By Xu Chen and Wilfred Wang

Homosexuality has been a controversial topic across the legal and moral domains in China. In 1997, homosexual sex was officially decriminalized, but Chinese laws have yet to properly recognize or protect same-sex couples in the forms of marriage or de facto relationships.

However, a recent development has given hope to some that changes may be on the way.

On July 19, an article titled “Appointed Guardianship: Bridging Love Within the LGBT Community” went viral on Chinese social media. It was first published on the WeChat subscription account of Nanjing Notary Public Office, and it detailed how the legal guardianship system could “sufficiently protect LGBT rights.”

Appointed guardianship (意定監護) is a mechanism that gives the freedom for same-sex couples to appoint each other as their legal guardians.

Then, on August 5, Beijing Guoxin Notary Public Office announced the first notarization of mutual guardianship agreement requested by “special people” in Beijing on their WeChat.

The development means same-sex couples were, for the first time, legally recognized for their relationship in China outside of a traditional marriage framework.

Both of these two WeChat articles were later deleted by the respective authors (there were no reasons given, but the government’s online policy may have played a role). Still, Chinese social media managed to preserve the original content of the articles, as well as discussions around LGBT rights, including supportive voices and homophobic discourses.


Photo Credit: Reuters / TPG Images

Participants take part in the Pink Party, an event of the annual week-long LGBT festival Shanghai Pride, in Shanghai, China June 15, 2019.

This sheds light on the Chinese government’s possible changing attitude and strategy in dealing with the Chinese LGBT community.

However, the government can exploit the ambiguous line between morality and law in Chinese traditions. Instead of punishing any LGBT related content or acts, the government tends to silence relevant discussions in the public arena.

What Is Appointed Guardianship?

Initially, appointed guardianship was designed for elderly people to assign their legal guardianship for medical emergencies, and manage and assign the beneficiary for their commonly owned assets.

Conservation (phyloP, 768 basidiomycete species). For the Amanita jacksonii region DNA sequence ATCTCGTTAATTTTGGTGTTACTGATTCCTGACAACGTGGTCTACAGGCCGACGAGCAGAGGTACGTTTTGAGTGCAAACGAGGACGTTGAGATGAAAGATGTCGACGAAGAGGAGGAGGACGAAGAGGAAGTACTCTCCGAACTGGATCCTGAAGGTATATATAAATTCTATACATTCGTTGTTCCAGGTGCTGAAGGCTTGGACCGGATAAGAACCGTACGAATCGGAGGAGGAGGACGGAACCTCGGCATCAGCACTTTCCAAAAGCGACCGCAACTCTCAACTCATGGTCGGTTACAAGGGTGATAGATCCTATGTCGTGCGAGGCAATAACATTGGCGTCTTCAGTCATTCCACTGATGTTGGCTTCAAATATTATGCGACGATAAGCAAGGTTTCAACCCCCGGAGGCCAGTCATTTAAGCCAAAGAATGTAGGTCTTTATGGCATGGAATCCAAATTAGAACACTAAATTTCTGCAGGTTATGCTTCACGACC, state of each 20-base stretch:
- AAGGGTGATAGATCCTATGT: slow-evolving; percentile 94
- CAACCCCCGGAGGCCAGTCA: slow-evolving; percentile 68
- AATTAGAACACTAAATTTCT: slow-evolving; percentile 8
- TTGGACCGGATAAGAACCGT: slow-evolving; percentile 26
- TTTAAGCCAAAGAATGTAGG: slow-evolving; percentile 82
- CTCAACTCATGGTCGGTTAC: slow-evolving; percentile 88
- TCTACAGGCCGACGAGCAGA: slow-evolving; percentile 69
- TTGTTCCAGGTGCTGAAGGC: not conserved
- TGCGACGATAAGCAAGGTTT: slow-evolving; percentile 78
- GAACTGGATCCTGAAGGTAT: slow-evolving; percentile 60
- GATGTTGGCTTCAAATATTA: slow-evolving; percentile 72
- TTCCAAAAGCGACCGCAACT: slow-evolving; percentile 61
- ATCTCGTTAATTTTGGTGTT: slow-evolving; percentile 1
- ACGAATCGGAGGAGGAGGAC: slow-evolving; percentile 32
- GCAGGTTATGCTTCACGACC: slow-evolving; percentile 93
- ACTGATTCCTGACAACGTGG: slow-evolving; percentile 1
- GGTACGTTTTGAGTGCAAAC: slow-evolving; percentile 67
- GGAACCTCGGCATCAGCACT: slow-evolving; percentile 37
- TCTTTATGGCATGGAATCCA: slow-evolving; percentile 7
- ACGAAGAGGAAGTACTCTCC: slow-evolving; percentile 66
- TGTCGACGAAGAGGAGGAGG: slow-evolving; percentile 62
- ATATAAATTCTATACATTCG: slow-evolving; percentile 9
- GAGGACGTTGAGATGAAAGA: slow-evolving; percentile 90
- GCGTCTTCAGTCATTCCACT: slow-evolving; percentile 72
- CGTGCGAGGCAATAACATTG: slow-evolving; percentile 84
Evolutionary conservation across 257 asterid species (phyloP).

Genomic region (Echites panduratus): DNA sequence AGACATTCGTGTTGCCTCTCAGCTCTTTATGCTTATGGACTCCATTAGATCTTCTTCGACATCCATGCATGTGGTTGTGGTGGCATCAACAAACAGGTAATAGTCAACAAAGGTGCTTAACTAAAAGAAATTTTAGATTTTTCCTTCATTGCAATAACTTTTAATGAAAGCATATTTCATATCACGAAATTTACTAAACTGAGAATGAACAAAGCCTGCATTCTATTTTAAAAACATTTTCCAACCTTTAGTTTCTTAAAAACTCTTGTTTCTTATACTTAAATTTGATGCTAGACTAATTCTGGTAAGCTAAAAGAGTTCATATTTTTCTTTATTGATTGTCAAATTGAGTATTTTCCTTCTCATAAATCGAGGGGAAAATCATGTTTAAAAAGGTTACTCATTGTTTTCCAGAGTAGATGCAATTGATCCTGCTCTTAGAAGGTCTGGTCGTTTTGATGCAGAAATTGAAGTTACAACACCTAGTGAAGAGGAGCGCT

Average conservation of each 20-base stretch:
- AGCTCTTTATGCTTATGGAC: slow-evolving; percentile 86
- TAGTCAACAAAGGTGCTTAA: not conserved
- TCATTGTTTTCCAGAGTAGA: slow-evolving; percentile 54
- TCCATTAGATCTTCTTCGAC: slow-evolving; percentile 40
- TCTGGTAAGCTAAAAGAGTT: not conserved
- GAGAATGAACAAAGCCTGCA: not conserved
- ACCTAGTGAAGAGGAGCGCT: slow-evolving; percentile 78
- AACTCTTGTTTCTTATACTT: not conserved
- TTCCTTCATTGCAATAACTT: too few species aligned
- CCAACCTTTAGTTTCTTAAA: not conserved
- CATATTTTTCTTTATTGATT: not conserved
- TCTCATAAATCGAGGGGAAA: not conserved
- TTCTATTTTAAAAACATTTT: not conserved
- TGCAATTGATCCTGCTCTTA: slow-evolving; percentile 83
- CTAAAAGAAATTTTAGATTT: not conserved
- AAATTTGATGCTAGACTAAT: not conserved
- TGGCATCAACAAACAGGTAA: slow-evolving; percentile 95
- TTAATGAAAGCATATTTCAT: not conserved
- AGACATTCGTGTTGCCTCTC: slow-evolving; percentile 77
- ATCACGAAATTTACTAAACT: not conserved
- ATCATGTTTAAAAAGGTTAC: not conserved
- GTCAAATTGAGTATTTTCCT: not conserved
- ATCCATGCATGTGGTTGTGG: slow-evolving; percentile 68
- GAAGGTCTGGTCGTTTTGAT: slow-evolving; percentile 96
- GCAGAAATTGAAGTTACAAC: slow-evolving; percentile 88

This right has been accessible to all Chinese adult citizens who are able to carry out duties in civil affairs (decisions on one’s assets, wealth, and inheritance) according to the law since October 1, 2017.

Fo Ge (pseudonym) and her girlfriend were reportedly the first same-sex couple to successfully obtain such a legal right and recognition in China.

They had been together for 10 years when they decided to conceive a baby with the help of in vitro fertilization in 2017. But they realized they could not act as each other’s legal guardian in the case of a medical emergency.

The couple then consulted their local notary public office, who later formalized their legal obligation to each other through the “appointed guardianship” mechanism. Many Chinese provincial-level regions also followed this act in approving same-sex guardianship.

But in most notarial documents, the couple’s relationship was stated as “friend” rather than “spouse.”

To understand the implications of this legal system on Chinese LGBT rights, we need to understand the state’s consistent framing of sexual orientation from a social moral perspective rather than a legal perspective.

Being Gay Was Considered ‘Hooliganism’

First and foremost, homosexuality was treated as a form of “hooliganism” (流氓) — a reference to any acts disrupting social and public order.